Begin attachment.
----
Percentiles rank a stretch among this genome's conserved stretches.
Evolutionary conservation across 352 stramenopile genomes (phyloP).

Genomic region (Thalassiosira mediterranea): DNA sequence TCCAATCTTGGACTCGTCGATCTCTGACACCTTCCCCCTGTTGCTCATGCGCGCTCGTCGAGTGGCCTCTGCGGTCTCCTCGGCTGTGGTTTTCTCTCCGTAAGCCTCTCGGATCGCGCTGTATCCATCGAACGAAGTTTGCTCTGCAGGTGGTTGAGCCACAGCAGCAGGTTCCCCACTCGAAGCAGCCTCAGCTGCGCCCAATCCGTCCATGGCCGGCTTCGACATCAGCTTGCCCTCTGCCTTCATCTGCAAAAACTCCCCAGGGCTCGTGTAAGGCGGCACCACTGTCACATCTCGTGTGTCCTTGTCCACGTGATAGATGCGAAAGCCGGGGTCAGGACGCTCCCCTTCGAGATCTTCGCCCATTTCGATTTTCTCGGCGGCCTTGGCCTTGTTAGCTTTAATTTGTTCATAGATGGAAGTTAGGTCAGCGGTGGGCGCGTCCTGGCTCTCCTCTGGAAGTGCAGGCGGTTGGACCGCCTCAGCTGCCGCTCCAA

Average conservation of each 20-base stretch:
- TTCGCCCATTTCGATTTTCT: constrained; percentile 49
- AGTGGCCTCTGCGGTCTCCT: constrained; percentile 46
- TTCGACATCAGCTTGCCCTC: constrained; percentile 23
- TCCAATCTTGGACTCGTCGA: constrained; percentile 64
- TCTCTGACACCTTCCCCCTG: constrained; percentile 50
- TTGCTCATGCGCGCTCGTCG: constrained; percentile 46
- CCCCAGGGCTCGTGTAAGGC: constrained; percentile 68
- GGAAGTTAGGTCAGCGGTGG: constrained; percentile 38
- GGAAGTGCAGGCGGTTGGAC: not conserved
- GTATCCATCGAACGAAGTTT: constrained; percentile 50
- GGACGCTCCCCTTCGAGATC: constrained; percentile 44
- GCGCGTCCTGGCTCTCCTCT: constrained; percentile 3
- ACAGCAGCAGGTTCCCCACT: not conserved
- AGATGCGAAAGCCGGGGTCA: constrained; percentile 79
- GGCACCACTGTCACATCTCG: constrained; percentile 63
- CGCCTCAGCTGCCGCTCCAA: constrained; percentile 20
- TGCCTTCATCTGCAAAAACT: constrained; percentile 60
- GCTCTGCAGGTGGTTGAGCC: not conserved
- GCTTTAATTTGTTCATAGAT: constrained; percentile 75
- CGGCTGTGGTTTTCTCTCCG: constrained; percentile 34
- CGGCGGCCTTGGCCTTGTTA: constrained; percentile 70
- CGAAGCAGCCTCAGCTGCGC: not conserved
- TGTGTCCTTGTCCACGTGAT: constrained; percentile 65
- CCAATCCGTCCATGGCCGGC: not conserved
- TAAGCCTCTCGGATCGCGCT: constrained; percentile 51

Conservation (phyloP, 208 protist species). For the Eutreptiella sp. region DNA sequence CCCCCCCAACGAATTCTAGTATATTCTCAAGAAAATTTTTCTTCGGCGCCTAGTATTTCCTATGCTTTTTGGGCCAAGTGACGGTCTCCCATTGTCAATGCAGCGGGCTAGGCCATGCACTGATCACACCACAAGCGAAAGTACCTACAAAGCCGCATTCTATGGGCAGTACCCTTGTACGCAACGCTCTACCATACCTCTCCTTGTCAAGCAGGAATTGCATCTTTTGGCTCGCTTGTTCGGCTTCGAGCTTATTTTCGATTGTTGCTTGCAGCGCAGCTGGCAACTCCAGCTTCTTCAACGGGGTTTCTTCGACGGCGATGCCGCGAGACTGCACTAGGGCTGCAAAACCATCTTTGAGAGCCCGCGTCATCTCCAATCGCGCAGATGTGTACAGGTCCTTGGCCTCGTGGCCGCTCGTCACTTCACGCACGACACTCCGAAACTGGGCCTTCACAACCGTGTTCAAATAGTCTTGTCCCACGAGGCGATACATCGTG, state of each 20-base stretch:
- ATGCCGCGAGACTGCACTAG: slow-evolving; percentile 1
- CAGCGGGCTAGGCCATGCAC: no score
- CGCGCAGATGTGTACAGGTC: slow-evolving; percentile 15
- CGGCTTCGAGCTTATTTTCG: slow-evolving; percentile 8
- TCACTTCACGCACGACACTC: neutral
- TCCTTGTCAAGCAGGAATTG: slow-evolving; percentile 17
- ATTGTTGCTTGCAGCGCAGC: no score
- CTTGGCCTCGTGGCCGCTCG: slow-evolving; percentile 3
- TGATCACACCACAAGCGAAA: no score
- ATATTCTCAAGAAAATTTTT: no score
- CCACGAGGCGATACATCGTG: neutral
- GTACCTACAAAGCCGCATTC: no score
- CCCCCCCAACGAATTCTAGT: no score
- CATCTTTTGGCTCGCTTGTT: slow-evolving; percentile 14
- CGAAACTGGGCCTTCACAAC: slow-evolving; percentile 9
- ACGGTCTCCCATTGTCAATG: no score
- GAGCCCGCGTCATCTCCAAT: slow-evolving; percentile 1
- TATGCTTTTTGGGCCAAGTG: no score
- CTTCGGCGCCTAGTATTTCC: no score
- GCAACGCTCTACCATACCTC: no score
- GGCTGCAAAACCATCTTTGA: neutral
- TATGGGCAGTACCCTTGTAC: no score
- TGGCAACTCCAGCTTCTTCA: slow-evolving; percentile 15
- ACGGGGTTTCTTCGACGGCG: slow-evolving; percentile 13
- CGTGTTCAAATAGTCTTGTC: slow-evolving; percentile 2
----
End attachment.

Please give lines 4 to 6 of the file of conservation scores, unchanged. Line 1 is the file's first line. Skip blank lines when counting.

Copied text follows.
Average conservation of each 20-base stretch:
- TTCGCCCATTTCGATTTTCT: constrained; percentile 49
- AGTGGCCTCTGCGGTCTCCT: constrained; percentile 46